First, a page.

Congratulations! You've just been hired or promoted to management, which is a great career achievement. With this new position comes a lot of importance, as you're now directly responsible for more employees than just yourself. Don't worry – here are five bits of advice to help you succeed:
1. Grasp Your New Priorities
Now that you're a team leader, your objectives and key results should shift from what they once were. In fact, if they haven't, you should bring this oversight up with your boss.
"Thoroughly understand your new goals before directing your team."
Take time to thoroughly understand your new goals before directing your team members. Knowing what's expected of you and how your job aligns with the objectives of your employer allows you to make strong decisions regarding your staff.
2. Focus on Team Development and Success Will Follow
A large part of your new duties involves the success of your team. In fact, their performance is probably directly related to your OKRs. That said, the best way help your staff is to focus on their individual development, not on the win. By putting too much attention on end results, you miss valuable opportunities to help your staff become better, more efficient employees in the long term. Plus, improving your team has the added bonus of getting them more engaged at work.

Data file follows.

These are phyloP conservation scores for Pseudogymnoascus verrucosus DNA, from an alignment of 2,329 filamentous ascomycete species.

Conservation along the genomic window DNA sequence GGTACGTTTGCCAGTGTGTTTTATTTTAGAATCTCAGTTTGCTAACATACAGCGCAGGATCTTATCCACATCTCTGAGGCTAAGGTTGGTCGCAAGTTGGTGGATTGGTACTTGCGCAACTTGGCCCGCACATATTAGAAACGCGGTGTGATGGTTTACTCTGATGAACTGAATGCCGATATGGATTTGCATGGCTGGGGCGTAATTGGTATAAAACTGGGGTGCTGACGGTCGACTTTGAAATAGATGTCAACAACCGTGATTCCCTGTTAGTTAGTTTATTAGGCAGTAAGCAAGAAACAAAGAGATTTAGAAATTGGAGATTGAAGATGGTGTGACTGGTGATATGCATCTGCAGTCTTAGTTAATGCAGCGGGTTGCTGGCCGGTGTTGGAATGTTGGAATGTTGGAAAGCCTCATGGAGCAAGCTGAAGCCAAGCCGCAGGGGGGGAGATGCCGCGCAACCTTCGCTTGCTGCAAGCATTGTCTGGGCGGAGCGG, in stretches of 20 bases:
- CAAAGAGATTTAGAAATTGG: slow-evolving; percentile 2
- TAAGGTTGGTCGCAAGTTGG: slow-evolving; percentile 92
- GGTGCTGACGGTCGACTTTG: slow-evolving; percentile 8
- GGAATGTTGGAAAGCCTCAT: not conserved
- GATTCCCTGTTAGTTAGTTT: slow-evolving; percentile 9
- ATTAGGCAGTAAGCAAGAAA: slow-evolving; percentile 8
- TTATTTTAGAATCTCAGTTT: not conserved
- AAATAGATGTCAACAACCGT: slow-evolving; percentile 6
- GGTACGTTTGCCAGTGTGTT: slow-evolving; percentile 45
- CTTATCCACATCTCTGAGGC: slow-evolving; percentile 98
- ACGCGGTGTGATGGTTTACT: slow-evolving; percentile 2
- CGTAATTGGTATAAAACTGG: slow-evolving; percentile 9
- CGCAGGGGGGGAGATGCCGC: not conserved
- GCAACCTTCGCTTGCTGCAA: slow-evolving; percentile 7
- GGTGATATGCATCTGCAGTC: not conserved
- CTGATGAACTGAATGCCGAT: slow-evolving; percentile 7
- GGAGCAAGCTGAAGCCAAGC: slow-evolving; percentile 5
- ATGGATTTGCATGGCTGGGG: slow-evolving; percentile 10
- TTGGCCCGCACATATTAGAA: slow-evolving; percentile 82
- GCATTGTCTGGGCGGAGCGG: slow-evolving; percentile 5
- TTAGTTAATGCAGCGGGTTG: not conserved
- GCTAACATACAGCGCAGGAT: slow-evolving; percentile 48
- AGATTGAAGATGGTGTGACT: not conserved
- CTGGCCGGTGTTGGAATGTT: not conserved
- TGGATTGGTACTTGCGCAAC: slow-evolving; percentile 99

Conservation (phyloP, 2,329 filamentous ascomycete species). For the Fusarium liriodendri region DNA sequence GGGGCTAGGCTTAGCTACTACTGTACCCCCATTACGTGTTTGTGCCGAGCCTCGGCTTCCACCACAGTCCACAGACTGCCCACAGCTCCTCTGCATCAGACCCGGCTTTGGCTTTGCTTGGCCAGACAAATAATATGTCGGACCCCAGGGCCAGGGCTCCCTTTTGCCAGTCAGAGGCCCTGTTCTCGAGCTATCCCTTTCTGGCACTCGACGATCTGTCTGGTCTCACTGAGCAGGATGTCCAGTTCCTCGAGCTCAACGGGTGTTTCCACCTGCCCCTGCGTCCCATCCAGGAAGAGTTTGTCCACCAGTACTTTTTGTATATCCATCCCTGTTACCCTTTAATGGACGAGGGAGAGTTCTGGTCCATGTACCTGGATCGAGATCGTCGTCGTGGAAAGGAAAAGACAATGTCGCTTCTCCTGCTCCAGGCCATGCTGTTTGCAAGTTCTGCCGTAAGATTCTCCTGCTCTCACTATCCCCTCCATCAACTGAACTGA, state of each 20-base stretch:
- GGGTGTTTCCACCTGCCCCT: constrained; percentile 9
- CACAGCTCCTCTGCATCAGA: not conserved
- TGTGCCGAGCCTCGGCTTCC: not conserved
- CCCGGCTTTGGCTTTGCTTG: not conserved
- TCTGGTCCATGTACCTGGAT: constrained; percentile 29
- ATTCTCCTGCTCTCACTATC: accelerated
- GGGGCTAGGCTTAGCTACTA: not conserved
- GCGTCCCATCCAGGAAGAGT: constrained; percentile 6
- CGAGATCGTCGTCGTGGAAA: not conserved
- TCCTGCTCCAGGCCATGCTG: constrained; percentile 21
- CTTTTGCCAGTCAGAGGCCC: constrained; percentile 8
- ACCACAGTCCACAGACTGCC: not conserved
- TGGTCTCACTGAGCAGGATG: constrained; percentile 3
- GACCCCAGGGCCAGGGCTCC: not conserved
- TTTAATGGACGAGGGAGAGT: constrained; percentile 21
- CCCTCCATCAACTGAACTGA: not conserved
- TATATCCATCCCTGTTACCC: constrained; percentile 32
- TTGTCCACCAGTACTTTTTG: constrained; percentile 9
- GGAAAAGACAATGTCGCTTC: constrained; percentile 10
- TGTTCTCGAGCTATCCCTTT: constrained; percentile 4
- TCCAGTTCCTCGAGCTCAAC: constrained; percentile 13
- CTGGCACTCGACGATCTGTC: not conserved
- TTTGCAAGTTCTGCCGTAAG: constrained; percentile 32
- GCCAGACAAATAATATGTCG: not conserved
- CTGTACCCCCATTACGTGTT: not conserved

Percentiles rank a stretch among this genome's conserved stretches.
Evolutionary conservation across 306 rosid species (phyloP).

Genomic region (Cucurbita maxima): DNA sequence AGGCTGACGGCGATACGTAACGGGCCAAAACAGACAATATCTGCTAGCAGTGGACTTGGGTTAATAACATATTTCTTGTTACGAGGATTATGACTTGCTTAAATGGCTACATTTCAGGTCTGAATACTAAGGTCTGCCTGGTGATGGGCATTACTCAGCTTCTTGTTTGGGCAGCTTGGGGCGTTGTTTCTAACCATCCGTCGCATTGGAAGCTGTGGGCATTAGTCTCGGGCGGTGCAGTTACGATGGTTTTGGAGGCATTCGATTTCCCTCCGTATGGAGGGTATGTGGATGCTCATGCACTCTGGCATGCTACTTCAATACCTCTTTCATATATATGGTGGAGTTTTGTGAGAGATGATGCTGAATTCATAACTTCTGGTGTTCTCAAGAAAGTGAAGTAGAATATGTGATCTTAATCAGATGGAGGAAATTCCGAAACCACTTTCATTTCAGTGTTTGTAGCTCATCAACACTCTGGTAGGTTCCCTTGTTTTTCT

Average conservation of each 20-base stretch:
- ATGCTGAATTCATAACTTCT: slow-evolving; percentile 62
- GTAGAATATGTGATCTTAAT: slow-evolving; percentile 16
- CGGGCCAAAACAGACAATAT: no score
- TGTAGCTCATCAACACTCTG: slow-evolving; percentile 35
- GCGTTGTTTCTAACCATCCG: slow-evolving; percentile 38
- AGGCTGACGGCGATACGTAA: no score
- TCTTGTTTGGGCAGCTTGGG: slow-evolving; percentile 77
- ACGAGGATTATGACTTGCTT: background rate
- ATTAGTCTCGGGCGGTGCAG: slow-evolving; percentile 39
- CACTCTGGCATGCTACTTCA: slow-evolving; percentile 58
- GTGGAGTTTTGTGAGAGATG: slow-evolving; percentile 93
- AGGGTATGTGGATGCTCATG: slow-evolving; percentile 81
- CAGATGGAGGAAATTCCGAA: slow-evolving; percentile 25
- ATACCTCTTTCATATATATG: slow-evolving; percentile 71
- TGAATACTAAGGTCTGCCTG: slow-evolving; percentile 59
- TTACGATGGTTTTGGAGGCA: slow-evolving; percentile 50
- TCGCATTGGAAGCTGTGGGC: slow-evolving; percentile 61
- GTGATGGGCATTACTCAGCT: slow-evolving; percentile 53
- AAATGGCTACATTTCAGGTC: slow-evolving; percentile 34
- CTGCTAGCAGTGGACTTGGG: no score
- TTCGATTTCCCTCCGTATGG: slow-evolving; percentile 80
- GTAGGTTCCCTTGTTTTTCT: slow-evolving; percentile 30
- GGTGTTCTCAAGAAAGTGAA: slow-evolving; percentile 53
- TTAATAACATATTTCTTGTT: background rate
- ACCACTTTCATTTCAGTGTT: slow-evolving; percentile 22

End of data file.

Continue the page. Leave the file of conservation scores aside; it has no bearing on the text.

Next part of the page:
3. Communicate Goals Clearly
Your team now looks to you for direction, so it's your job to communicate their assignments in a way they understand. A team that's unclear about what it's supposed to do ends up wasting time and energy pursuing the wrong things and asking for clarification. During meetings and when delegating tasks, always make sure your words are as specific as possible. Don't be afraid to ask your employees to repeat what you've said. Between meetings, use goal-setting software to accurately describe your team's objectives and key results.
4. Evaluate team members fairly
When it comes to evaluations, your employees deserve an equal playing ground regardless of their experience, skill set or tenure. Yet, it's all too easy to give favorable reviews to people you get along with and unsatisfactory ones to those with whom you disagree. A good way to keep evaluations fair is to abandon annual reviews in favor of ongoing performance management. Quarterly, monthly or bi-weekly check-ins all provide the opportunity to address matters in near-real time. The continuous feedback keeps your staff's accomplishments and missteps fresh in your mind. As a result, the comments and criticisms you make are more accurate and appropriate.
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5. Continue Your Own Improvement
Keeping your staff aligned and engaged is now a big priority, but don't forget to focus on your own development. If you do, you risk becoming unengaged yourself, which has a direct, negative impact on your team. As Gallup reported, managers influence at least 70 percent of their employee's levels of engagement. A strong manager leads to highly engaged employees, while a weak one leads to the opposite.
Your strength as a leader isn't completely tied to your personal and professional development, but it does weigh heavily on these factors. By compromising your own engagement, you jeopardize that of your staff. To be the best manager you can, seek opportunities to learn and advance your own career.